We need to talk about Audible. Audible is the 800-pound gorilla of audiobooks. A division of Amazon, Audible accounts for the vast majority of audiobook sales. In some genres, Audible commands a 90% market share. Audible isn’t just an audiobook retailer, it’s also an audiobook publisher, and its “Audible Originals” titles are sold exclusively in Audible’s store. And until recently, Audible has been reluctant to work with libraries to make its content available.
Audible has some powerful advantages: a commanding market share, a sweet deal with Apple Books, integration into the Amazon platform. But all of that is backstopped by something even more powerful: a law that makes it illegal for any other audiobook seller to compete head-on. That law is Section 1201 of the Digital Millennium Copyright Act (DMCA), which prohibits the creation of tools to bypass “Digital Rights Management” (DRM), the digital locks that tie the audiobooks Audible sells exclusively to the players it authorizes.
DRM is sold to publishers and authors as a tool to prevent copyright infringement: they’re promised that DRM is a technology that somehow makes it impossible for their customers to copy and share their creative works. This is a lie. In practice, DRM technologies are always broken, swiftly and comprehensively, and any dishonest person who wishes to bypass the DRM can easily find out how to do so with just a few quick searches.
DRM doesn’t slow down criminals, but it stops law abiding competitors dead in their tracks. The people who create and share DRM-breaking tools don’t care about violating the law, but audiobook stores who’d like to compete with Amazon’s monopoly do, mostly because Amazon knows where to find them, and can ask the US government to charge them with felonies if they make DRM-breaking tools. DMCA 1201 provides for a five-year prison sentence and a $500,000 fine…and that’s just for a first offense.
The upshot? Amazon is the only one that can legally provide Audible customers with a tool to move their Audible books to a rival audiobook player. Which means that if you’re hoping to tempt Audible customers into switching stores, you have to rely on their willingness to give up all the audiobooks they ever bought from Audible, or to maintain multiple unwieldy, confusing tools to manage their audiobook libraries.
And here’s the kicker: Audible’s DRM is mandatory. Audiobook creators and publishers must allow Audible to permanently, irrevocably lock every product they sell to Amazon’s ecosystem. Every dollar your listeners spend on your audiobooks at Audible is a dollar they’ll have to forfeit if they ever try to follow you to a platform where you, and they, might get a better deal.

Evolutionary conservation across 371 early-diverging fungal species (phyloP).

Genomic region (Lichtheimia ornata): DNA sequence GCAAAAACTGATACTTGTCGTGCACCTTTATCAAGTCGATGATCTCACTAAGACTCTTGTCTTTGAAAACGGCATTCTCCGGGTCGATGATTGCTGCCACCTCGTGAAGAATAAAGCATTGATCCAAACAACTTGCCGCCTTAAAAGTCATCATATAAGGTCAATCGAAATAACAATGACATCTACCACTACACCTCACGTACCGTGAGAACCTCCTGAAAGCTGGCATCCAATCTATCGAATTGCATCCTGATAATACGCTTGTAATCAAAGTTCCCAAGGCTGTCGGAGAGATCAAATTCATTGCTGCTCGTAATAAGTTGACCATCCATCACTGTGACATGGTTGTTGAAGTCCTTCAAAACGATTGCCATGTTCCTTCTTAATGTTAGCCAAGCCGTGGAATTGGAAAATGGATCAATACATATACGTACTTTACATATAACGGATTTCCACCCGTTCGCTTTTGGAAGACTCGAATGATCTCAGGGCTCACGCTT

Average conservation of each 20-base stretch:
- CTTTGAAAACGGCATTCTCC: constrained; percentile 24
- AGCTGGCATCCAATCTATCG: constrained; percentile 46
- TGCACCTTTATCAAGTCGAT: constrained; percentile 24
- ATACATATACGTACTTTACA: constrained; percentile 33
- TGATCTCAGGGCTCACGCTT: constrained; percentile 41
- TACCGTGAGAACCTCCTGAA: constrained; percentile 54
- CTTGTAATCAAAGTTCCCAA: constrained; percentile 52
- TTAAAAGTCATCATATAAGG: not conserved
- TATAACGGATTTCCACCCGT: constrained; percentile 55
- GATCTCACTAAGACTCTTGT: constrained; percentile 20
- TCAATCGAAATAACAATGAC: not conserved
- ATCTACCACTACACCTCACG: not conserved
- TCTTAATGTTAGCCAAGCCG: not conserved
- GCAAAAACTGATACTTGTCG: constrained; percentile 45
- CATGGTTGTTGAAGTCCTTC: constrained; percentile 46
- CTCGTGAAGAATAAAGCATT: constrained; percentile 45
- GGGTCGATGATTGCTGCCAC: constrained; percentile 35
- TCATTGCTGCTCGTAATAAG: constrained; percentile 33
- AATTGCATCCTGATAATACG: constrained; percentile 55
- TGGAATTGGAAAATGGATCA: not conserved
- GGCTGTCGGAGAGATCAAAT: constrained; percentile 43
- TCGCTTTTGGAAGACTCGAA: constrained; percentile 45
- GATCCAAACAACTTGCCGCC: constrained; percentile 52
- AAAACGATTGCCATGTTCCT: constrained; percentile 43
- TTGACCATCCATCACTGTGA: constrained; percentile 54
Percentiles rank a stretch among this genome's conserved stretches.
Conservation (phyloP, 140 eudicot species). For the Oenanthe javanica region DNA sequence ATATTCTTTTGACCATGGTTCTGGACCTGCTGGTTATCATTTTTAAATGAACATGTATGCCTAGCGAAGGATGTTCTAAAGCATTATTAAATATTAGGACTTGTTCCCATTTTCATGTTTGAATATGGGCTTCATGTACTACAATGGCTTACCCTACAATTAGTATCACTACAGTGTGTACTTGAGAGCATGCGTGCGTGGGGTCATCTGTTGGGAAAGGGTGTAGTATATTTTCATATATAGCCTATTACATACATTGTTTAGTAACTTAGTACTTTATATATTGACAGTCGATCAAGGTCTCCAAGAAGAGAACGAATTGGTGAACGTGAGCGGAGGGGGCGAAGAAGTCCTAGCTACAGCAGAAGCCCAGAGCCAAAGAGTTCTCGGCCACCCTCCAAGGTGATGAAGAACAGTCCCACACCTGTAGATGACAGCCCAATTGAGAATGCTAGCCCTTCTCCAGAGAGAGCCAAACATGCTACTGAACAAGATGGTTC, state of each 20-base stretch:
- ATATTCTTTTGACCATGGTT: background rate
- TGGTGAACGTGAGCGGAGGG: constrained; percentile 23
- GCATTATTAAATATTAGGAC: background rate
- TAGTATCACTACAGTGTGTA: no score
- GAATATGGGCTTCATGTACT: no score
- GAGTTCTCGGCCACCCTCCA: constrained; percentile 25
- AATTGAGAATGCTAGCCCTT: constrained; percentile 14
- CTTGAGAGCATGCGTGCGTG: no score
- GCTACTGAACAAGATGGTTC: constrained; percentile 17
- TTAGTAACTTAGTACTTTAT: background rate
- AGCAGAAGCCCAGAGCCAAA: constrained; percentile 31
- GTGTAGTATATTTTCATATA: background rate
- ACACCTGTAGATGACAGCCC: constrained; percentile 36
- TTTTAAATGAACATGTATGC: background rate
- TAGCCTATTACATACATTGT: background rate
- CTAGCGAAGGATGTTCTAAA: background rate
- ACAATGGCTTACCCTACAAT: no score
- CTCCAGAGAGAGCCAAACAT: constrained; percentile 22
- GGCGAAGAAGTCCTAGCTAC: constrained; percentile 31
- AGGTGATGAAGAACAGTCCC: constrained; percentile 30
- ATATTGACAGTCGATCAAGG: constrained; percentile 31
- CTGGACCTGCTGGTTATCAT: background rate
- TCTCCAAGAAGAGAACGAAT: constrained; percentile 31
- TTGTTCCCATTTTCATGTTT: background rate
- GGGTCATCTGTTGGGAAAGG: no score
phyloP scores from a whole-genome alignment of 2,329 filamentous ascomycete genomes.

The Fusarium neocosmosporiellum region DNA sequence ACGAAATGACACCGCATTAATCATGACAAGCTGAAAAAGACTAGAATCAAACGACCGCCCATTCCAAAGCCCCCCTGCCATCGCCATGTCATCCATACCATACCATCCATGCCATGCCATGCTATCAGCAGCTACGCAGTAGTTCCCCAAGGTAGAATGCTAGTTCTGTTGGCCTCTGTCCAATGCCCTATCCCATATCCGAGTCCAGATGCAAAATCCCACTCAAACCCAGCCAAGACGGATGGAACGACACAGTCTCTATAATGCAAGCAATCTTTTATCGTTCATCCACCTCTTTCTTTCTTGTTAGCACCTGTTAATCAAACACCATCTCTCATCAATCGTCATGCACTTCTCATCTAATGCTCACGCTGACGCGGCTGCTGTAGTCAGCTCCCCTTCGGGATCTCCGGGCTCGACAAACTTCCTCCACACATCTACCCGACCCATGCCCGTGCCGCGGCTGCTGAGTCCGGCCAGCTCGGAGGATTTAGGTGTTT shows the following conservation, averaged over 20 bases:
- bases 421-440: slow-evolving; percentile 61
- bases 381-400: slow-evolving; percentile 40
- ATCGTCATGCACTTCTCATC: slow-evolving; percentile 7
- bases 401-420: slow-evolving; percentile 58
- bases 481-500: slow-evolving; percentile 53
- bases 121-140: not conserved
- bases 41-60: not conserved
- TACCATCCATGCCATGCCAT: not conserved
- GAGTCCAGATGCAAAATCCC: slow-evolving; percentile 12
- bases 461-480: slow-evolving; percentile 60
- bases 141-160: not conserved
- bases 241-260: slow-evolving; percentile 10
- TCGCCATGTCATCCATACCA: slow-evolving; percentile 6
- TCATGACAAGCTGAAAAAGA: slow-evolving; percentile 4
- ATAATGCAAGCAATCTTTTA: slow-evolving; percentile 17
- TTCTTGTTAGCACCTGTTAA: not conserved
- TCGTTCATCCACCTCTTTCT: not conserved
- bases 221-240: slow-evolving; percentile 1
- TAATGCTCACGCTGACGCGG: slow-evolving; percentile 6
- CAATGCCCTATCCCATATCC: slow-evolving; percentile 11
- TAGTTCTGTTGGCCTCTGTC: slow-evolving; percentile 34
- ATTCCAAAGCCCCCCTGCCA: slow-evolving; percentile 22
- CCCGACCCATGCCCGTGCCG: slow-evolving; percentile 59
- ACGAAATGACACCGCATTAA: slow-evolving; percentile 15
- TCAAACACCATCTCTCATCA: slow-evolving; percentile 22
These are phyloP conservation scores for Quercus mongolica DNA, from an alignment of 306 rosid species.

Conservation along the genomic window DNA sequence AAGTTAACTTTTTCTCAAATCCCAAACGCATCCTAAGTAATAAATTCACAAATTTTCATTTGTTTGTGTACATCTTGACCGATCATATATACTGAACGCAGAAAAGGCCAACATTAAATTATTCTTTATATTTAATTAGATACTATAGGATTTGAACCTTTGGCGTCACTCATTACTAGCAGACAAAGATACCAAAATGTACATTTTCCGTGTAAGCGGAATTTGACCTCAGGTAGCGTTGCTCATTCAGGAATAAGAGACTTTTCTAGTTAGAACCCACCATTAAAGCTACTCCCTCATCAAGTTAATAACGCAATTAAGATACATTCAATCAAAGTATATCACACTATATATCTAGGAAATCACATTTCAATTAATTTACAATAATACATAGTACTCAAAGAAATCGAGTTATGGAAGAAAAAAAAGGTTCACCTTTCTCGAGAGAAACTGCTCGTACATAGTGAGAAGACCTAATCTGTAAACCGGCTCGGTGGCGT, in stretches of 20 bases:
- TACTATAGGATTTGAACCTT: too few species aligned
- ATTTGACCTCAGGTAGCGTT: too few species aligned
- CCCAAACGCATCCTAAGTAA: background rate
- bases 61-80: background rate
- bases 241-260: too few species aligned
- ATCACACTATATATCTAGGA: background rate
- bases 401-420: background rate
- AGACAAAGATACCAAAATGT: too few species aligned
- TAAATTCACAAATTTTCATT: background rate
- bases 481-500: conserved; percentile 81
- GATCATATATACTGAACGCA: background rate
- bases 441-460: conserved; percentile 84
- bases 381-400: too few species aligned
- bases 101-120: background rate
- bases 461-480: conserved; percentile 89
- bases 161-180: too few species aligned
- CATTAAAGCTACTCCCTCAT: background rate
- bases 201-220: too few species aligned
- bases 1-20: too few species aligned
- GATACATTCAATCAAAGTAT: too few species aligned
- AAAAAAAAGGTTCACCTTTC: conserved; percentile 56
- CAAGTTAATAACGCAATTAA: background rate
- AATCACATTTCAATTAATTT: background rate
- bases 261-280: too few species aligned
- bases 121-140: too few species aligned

My co-author Rebecca Giblin, a law professor and noted expert on artists’ rights, have coined a term for this: chokepoint capitalism. Chokepoint capitalism is where corporations create hourglass-shaped markets, with consumers at one end, workers and suppliers at the other, and themselves at the the pinch-point in the middle, charging whatever the traffic will bear.
Chokepoints are everywhere, but they’re particularly rampant in creative labor markets: books, video streaming, screenwriting, journalism, mobile games; the production, distribution and ticketing of music, you name it. Sometimes the chokepoint is controlled by a tech firm, sometimes by an entertainment firm, and sometimes by an unholy alliance of both.
The practice is so pervasive, and so damaging to the fortunes of creative workers, that we wrote a whole book about them: Chokepoint Capitalism: How Big Tech and Big Content Captured Creative Labor Markets and How We'll Win Them Back, which Beacon Press will publish later this month.
But Beacon won’t publish the audiobook, because we are committed to making the audio chokepoint-free, which means we won’t allow DRM, and that means Audible refuses to carry it.
But that's never stopped me.
Since 2013, I’ve been self-publishing my audiobooks, hiring talented narrators like Wil Wheaton and Amber Benson to read them, then selling them through all non–Audible retailers. It has mostly gone pretty well, earning modest sums and satisfying the part of my readership that prefers audiobooks. I’m a big audiobook fan myself, and get through a couple novels from libro.fm every month on an underwater MP3 player while I swim laps in my neighborhood public pool.